By Stefan J. Bos
Poland’s 48-year old head-of-state Duda faced a crowded field of 11 male candidates who all want his job. That was due to make it harder for anyone to reach the required 50 percent of votes Sunday. In that case, a runoff would be due between the two top contenders on July 12.
Duda, who seeks a second five year-term, is backed by the Law and Justice, a nationalist, conservative party. It is popular with many for introducing welfare spending programs. Those policies have eased hardships for older Poles, and others left behind in the dramatic economic transformation since communism fell in 1989.
But Duda also faces mounting criticism from the European Union. The EU has strongly condemned him for signing judicial laws that it claims violates democratic standards. This year the U.S.-based group Freedom House downgraded Poland in its ranking from “consolidated democracy” to “semi-consolidated democracy.”
Some critics have called the president the “Notary”, or “The Pen”, for approving changes that some legal experts say violate Poland’s constitution.
However, US President Donald Trump endorsed his Polish counterpart while hosting him at the White House in recent days. He said President Duda was doing a terrific job for his heavily Catholic nation.
And Trump pledged to send at least some US troops withdrawn from Germany to Poland. “So, we’re going to be reducing our forces in Germany. Some will be coming home, and some will be going to other places, but Poland would be one of those other places, other places in Europe,” Trump told reporters.
“I think it sends a very strong signal to Russia. But I think a stronger signal sent to Russia is the fact that Germany is paying Russia billions of dollars to purchase energy from Russia and through the pipeline,” he stressed.
“And I’m saying, ‘What’s that all about? You’re spending billions of dollars to Russia then we’re supposed to defend you from Russia’?” the American president added.
“So, they’re spending billions of dollars to buy Russian energy and then we’re supposed to defend them from Russia. So that doesn’t work too well. But Poland has been very, very terrific,” Trump said.
The US president abruptly announced earlier this month that he planned to reduce the permanent US troop presence in Germany from 34,500 to 25,000.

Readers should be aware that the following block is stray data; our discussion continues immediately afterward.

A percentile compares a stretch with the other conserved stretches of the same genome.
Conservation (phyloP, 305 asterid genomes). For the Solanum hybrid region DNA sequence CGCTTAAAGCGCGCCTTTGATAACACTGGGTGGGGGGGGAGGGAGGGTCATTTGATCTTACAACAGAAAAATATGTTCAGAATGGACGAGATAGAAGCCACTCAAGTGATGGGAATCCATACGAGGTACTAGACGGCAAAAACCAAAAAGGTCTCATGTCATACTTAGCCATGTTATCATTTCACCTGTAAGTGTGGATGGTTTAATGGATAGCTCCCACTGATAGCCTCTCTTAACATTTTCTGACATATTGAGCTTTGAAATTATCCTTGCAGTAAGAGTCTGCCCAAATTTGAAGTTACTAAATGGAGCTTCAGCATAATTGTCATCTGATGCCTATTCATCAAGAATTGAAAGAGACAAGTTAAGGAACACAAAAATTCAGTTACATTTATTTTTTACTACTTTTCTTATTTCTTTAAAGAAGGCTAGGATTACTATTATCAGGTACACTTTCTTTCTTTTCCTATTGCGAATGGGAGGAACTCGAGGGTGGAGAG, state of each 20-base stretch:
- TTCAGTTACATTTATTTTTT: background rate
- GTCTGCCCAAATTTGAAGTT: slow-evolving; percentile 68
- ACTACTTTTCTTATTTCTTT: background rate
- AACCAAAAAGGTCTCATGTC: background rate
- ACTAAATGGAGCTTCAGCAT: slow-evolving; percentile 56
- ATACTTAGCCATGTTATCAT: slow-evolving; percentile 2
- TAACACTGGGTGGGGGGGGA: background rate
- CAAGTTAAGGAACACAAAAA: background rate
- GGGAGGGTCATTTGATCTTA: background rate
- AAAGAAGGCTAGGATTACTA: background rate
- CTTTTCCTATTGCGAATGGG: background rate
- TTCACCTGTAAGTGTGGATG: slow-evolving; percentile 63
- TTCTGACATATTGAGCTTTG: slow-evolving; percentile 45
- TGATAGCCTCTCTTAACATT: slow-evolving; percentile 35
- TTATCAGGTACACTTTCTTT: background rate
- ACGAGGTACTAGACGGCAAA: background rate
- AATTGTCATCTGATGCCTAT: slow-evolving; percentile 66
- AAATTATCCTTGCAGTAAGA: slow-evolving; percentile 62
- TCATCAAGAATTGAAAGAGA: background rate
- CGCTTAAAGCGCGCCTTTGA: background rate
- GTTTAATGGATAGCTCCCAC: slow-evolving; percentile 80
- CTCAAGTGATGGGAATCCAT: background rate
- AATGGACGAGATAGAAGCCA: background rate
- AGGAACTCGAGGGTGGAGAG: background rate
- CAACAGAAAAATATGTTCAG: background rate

Duda made clear he appreciates this election present. But he also expressed concern about Europe’s security. “I do not deny that I requested Mr. President that he would not withdraw US forces from Europe. Because the security of Europe is vital to me,” Duda recalled.
“From Europe as such, I’m talking about United Europe, for which the American persons, since the end of the Second World War, are a huge security guarantee,” he argued. “However, if anybody asks me if I am ready, that Poland receives more US troops in our country, of course, I am ready,” Duda confirmed.
He suggested that the presence of American troops was crucial to counter what he views as neighboring Russia’s military aggression in Ukraine and earlier in Georgia.
It was unclear whether Trump’s military and moral support would help Duda in Sunday’s elections, as he has been slipping in the polls. President Duda’s most significant challenge comes from the liberal Warsaw Mayor Rafal Trzaskowski.
He belongs to the pro-EU and pro-business Civic Platform party, which governed in the 2007-2015 period. It oversaw robust economic growth.
But it is also blamed for pro-market policies that helped businesses, but allowed poverty to spread and economic inequalities to grow.
Mayor Trzaskowski entered the race late after an election initially scheduled for May 10 was scrapped due to the coronavirus pandemic.
Sunday’s vote is seen as another electoral test for populist leaders in Europe. Last weekend, Serbia’s president, Aleksandar Vucic, strengthened his hold on power there in a parliamentary election that was boycotted by opposition parties.